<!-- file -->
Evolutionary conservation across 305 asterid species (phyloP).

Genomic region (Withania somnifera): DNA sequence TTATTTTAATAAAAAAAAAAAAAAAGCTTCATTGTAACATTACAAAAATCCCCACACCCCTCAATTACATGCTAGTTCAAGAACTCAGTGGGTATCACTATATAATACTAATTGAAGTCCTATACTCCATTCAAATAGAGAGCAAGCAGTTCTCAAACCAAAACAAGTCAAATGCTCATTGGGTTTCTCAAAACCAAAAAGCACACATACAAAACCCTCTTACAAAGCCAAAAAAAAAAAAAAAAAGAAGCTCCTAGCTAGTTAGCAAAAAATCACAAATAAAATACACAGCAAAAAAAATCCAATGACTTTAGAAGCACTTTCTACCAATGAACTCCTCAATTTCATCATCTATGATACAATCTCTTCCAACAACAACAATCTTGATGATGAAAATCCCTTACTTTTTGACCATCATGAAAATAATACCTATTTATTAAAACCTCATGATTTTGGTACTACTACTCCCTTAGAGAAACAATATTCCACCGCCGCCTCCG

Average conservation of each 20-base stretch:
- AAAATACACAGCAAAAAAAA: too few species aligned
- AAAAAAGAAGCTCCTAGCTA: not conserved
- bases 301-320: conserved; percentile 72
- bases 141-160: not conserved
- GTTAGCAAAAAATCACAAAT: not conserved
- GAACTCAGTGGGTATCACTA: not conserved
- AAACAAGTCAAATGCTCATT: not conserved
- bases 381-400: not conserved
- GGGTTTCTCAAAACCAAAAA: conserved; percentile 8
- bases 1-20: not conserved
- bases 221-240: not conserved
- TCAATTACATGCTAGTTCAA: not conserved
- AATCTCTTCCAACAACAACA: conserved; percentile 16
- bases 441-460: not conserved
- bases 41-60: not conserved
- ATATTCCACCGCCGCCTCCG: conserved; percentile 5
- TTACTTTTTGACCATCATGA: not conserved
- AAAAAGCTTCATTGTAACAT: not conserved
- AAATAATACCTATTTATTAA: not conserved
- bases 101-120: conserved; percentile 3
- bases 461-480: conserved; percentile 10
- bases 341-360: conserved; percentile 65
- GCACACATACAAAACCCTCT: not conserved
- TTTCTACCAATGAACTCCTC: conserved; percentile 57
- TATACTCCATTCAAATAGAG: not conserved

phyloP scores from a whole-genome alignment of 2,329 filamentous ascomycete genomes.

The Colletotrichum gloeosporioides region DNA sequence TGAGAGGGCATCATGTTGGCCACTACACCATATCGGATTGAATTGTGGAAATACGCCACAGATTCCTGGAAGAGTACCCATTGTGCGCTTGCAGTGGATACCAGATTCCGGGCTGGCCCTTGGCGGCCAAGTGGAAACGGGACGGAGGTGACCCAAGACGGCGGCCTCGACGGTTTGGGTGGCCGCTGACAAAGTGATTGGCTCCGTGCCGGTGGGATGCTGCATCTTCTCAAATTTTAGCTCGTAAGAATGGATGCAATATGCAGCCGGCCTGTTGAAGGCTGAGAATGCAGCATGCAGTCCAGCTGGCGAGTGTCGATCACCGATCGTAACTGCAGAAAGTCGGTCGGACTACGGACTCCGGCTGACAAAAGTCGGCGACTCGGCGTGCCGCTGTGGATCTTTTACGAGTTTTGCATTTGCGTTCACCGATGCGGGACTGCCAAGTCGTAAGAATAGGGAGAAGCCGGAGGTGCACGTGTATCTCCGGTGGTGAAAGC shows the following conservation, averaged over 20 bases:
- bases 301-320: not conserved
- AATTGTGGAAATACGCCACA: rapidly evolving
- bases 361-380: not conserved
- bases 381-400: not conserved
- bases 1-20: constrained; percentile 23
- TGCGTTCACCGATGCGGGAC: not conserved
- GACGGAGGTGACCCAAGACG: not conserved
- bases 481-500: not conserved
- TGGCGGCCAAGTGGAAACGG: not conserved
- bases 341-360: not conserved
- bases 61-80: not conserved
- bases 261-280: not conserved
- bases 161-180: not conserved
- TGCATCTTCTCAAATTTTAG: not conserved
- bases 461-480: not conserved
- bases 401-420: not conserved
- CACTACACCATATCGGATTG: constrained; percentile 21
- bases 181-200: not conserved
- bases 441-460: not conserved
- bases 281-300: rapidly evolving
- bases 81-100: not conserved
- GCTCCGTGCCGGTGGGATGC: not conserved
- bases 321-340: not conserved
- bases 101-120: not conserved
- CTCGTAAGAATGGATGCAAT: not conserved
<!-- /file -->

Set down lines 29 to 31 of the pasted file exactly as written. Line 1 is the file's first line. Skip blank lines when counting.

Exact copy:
phyloP scores from a whole-genome alignment of 2,329 filamentous ascomycete genomes.

The Colletotrichum gloeosporioides region DNA sequence TGAGAGGGCATCATGTTGGCCACTACACCATATCGGATTGAATTGTGGAAATACGCCACAGATTCCTGGAAGAGTACCCATTGTGCGCTTGCAGTGGATACCAGATTCCGGGCTGGCCCTTGGCGGCCAAGTGGAAACGGGACGGAGGTGACCCAAGACGGCGGCCTCGACGGTTTGGGTGGCCGCTGACAAAGTGATTGGCTCCGTGCCGGTGGGATGCTGCATCTTCTCAAATTTTAGCTCGTAAGAATGGATGCAATATGCAGCCGGCCTGTTGAAGGCTGAGAATGCAGCATGCAGTCCAGCTGGCGAGTGTCGATCACCGATCGTAACTGCAGAAAGTCGGTCGGACTACGGACTCCGGCTGACAAAAGTCGGCGACTCGGCGTGCCGCTGTGGATCTTTTACGAGTTTTGCATTTGCGTTCACCGATGCGGGACTGCCAAGTCGTAAGAATAGGGAGAAGCCGGAGGTGCACGTGTATCTCCGGTGGTGAAAGC shows the following conservation, averaged over 20 bases:
- bases 301-320: not conserved